There are many other types of humour involved in the Simpsons, but satire plays a large role in it The Simpsons appeals to children and a large adult audience, it includes a lot of references and satirises the society we live in which only adults may realise and find funny. The way that it different from normal cartoons is that they are usually written for low intelligence levels, and normally animated for a child audience with cartoons such as Bugs Bunny or Mickey Mouse. They have simple jokes or they are just visually funny which will just stimulate children while sitting in front of the television. The Simpsons came about and was written because it was influenced by many media sources from the television. Other cartoons like The Flintstones influenced The Simpsons greatly as they were the original television cartoon sitcoms in that they use the same characters and the same scenario in every episode but using different story lines different stories.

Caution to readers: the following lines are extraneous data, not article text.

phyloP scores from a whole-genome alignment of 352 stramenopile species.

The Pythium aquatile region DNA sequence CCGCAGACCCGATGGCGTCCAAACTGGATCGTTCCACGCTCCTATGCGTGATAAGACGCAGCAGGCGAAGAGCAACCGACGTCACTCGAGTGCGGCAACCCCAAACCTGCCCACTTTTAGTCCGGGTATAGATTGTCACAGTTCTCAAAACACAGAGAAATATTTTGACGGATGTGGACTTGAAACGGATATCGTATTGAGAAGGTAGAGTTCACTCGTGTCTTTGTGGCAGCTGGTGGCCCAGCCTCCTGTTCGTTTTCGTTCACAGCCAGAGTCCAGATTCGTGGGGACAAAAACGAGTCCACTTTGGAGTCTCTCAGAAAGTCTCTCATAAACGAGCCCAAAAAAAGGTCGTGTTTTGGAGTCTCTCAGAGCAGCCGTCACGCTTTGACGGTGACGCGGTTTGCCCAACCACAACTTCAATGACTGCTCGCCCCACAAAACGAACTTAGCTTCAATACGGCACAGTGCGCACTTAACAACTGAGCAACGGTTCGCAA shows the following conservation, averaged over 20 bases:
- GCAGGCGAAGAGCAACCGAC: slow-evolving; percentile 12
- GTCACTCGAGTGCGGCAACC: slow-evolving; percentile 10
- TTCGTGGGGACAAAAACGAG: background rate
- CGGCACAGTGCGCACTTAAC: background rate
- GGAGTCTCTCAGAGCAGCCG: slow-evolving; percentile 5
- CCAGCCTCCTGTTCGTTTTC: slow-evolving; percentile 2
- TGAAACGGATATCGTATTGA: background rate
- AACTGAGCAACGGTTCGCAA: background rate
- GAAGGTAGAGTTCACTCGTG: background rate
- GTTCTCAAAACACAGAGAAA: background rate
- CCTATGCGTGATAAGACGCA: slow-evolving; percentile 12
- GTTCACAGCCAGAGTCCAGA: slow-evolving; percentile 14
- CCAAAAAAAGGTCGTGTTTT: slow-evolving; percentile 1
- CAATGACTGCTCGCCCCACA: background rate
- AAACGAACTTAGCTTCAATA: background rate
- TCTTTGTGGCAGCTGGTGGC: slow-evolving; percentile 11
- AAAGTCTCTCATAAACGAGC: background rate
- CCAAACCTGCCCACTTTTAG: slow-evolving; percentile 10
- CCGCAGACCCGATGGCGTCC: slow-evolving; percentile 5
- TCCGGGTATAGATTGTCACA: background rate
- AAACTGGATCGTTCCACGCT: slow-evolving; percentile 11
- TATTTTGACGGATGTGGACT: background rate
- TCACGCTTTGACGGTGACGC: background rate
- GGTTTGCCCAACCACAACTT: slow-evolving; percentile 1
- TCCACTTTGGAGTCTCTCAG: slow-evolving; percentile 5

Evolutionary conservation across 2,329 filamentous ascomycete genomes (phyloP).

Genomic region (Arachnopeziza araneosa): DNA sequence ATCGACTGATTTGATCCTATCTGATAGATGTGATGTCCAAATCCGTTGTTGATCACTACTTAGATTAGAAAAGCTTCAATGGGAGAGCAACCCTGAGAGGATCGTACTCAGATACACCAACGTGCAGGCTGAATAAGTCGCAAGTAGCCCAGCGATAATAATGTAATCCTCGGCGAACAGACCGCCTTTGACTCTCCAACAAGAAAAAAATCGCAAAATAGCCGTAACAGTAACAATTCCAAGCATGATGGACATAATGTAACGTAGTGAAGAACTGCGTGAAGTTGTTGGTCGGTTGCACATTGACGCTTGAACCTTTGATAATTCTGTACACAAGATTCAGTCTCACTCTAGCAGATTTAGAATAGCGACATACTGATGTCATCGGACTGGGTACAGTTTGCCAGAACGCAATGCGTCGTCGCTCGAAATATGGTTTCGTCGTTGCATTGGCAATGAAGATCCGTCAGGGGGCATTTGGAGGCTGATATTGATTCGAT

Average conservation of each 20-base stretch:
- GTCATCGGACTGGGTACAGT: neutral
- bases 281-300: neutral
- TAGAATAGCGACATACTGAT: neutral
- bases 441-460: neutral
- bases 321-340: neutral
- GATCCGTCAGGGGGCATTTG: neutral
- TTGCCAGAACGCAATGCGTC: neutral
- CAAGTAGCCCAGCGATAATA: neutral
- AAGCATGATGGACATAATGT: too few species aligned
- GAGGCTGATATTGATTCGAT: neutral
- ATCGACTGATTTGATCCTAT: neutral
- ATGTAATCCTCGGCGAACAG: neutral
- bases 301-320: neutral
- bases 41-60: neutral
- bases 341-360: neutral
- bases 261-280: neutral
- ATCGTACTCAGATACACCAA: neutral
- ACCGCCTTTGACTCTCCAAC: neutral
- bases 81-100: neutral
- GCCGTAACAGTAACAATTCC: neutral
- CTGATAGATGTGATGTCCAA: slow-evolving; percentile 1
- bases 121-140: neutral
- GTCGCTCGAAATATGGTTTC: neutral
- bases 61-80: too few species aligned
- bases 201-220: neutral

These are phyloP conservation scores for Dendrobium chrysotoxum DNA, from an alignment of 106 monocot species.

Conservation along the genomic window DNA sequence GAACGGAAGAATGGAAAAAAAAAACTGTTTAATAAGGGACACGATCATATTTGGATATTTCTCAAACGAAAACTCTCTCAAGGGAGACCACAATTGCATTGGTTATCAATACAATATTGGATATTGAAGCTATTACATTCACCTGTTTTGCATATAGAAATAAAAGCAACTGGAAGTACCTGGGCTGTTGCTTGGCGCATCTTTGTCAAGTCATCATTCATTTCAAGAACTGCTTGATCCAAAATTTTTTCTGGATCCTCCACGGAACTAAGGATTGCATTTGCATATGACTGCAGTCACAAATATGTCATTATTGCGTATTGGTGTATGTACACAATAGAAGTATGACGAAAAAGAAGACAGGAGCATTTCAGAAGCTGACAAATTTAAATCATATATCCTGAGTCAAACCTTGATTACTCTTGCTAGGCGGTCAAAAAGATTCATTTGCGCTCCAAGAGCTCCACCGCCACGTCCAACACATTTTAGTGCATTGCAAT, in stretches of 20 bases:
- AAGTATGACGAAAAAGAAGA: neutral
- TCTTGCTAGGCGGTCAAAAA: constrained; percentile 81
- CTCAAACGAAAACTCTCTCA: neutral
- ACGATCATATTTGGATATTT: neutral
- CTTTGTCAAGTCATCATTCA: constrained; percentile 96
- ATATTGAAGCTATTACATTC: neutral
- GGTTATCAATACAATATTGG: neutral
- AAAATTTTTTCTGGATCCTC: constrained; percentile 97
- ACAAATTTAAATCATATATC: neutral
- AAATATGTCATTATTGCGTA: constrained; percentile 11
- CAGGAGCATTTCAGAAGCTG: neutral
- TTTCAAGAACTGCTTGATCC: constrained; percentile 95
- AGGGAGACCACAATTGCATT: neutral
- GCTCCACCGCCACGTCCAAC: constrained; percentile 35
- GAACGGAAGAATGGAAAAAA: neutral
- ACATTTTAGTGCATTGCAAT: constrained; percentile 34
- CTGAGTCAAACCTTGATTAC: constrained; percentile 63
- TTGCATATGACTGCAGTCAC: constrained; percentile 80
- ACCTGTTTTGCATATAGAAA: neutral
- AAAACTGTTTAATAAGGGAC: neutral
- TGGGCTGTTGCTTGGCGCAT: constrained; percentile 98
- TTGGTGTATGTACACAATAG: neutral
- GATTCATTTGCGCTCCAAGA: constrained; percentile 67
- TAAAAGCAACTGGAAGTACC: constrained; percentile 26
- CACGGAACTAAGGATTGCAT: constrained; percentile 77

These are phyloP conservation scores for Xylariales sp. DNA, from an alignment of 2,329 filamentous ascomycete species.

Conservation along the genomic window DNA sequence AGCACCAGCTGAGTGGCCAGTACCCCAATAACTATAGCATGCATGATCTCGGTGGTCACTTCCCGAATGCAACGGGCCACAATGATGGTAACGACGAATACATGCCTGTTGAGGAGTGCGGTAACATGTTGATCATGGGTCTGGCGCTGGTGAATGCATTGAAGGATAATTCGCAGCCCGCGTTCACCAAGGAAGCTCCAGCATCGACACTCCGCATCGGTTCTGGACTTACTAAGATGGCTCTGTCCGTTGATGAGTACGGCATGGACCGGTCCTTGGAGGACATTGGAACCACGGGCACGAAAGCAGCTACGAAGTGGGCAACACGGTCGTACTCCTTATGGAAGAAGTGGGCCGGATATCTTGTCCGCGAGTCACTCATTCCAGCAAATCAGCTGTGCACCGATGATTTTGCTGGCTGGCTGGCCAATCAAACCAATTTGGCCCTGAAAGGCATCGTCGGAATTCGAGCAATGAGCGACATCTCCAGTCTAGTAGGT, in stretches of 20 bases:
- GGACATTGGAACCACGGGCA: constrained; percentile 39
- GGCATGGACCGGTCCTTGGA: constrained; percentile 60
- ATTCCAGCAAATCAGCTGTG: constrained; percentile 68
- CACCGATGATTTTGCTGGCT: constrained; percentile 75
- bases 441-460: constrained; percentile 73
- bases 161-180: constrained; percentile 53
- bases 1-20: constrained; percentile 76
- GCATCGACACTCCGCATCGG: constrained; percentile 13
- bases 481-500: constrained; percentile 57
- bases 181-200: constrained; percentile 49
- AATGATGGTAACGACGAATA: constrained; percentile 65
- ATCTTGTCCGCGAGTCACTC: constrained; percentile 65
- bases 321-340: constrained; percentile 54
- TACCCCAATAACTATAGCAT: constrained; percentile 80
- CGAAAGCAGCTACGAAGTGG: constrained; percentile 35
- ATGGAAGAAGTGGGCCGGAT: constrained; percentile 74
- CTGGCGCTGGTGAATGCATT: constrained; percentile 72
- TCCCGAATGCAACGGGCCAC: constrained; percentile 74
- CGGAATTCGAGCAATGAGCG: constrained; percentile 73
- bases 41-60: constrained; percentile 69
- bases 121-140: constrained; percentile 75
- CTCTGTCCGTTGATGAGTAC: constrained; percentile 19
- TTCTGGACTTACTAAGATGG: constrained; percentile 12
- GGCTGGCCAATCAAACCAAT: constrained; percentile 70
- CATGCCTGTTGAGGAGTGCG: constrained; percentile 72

The question often comes up if South Park is too offensive or if they go too far with their animated sitcom? The reason why I think that this is an important topic is because a lot of kids as young as eight years old are watching South Park even though they probably shouldn’t be because of the content of the show. These children are probably not mature enough to understand everything that’s happening in the show but I’m sure that they can understand some of the sexual references as well as well as some of the racist remarks. One of the episodes that I watched of South Park was called “Poor and Stupid.” It was about one of the characters named Eric Cartman trying to find a way to be poor and stupid because he felt like only people that like Nascar and are Nascar drivers are poor and stupid, so that’s what he needed to be. Cartman ended up giving all his money away and trying to do things that would essentially “dumb him down” so that he could be a successful Nascar driver.